From father to son, immutable violence – on The son of the man by Jean-Baptiste Del Amo

The Son of Man depicts violence transmitted from person to person without denouncing the paternal figure.

A father, a mother, a son, without a first name, as if they were resonating in each of us, and this trio trapped by violence, Jean-Baptiste Del Amo creates a thriller whose tragic end the reader quickly sees.

Virginie Bloch-Lainé

Translated from De père en fils, la violence immuable – sur Le fils de l’homme de Jean-Baptiste Del Amo by Ramona Frost for Futuristika.

Among all the fathers whose portrait this literary return paints, here is one that is particularly brutal and in many ways, universal. Despite all his faults, the reader recognizes in this man some invariants of the fathers: a way of moving, of exercising his authority, of leading in the child a desire for protection and the hope of looking at the world perched on his shoulders.

Jean-Baptiste Del Amo knows how to give rise to these desires thanks to his art of describing stealth attitudes and gestures: a jump over a railing, an arm nonchalantly placed on a steel bar are enough to make the child blissful in front of the father.

The fifth novel by this 39-year-old writer, The Son of Man, designates both a father and a child. This is the story of transmitted, repeated violence, which may recur over several generations. As harsh as Règne animal (Gallimard, 2016), the previous novel by Jean-Baptiste Del Amo that already drew a genealogy, The Son of Man is inscribed both the genre of the mythological narrative and in the present. Jean-Baptiste Del Amo presents an environment, a misery, but he does it in passing. The writer whose style is austere does not dwell on anything.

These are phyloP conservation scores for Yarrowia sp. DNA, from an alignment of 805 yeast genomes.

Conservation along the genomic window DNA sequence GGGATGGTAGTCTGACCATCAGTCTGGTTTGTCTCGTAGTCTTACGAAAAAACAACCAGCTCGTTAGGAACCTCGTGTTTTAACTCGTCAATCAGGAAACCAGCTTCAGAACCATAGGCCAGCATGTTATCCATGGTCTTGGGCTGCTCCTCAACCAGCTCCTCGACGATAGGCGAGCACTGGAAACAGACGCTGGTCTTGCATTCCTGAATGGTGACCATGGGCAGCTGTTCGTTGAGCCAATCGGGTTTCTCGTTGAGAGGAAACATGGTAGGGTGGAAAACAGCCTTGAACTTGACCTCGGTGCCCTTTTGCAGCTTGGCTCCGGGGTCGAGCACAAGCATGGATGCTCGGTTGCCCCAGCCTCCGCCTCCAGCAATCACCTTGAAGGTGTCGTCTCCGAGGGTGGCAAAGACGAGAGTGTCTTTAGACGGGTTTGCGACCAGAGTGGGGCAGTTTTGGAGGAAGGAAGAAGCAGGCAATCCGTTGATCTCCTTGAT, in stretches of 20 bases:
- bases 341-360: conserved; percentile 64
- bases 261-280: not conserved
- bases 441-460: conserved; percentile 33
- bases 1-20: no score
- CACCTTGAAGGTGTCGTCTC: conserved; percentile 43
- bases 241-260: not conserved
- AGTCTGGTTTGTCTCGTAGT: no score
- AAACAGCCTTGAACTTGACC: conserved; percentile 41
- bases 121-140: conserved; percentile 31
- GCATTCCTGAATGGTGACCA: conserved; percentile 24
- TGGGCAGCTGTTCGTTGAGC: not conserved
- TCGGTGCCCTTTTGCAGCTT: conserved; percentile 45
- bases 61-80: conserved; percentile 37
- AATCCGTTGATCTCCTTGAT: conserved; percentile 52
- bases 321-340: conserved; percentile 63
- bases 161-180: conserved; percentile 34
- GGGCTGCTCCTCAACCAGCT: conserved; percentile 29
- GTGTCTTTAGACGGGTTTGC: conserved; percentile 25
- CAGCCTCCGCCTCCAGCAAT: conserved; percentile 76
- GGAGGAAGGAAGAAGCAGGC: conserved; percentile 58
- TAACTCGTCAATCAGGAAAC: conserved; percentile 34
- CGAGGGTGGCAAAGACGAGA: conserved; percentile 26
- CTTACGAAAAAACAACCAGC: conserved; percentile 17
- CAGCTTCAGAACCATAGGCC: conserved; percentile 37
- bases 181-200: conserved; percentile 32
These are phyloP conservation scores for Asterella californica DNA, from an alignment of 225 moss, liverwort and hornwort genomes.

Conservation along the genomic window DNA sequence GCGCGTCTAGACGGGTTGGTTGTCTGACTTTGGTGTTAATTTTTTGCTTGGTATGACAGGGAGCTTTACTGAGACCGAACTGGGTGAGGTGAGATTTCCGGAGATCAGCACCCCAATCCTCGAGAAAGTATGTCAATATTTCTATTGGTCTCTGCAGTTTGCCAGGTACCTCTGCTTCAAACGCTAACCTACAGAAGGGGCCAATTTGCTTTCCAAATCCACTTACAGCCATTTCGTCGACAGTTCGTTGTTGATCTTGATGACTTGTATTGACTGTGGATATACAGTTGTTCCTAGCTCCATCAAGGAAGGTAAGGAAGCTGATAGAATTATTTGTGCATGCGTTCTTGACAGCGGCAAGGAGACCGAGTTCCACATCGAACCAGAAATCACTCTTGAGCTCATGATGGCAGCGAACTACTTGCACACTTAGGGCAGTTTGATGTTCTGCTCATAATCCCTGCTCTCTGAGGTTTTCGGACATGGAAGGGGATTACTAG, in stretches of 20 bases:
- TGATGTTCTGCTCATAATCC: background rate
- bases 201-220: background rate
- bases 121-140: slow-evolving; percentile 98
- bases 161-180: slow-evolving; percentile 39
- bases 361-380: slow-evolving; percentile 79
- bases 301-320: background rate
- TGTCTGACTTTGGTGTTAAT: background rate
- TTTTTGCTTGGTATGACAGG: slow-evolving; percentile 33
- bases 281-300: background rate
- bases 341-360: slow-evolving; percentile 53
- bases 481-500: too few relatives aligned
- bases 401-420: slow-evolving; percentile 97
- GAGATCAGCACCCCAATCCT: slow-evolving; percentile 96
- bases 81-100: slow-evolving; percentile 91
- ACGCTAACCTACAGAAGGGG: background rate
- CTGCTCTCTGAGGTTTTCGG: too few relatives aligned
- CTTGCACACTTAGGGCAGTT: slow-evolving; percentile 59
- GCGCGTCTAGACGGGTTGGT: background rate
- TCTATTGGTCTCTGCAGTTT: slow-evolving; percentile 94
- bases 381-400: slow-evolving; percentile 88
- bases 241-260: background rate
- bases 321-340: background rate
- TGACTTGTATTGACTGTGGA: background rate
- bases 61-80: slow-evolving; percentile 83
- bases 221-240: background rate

The Son of Man is a tragedy, a thriller, in the manner of Faulkner. A man returns by force in the life of a woman with whom he had a son now nine years old. The returnee requires the mother-child duo to leave the city (never named) and follow it to the “Rocks”, an abandoned house located in the mountains.

The “Rocks”: this name announces a fall and injuries, open fractures. The father himself lived in Les Roches with his father. We learn that, devastated by the death of his wife, this father, man’s father, has therefore become crazy and dangerous for his son who fled the place at the age of fifteen. By spinning, he saved his skin. He moved to the city where he met “the mother”. They had fun with a “band” of friends, they spent time doing “silt shopping” in the car. When they were talking, they put the beer packs on the hood of the cars. Now, the mother “works in a company canteen in the industrial zone across the city and does housework in a kindergarten at the end of the day. ”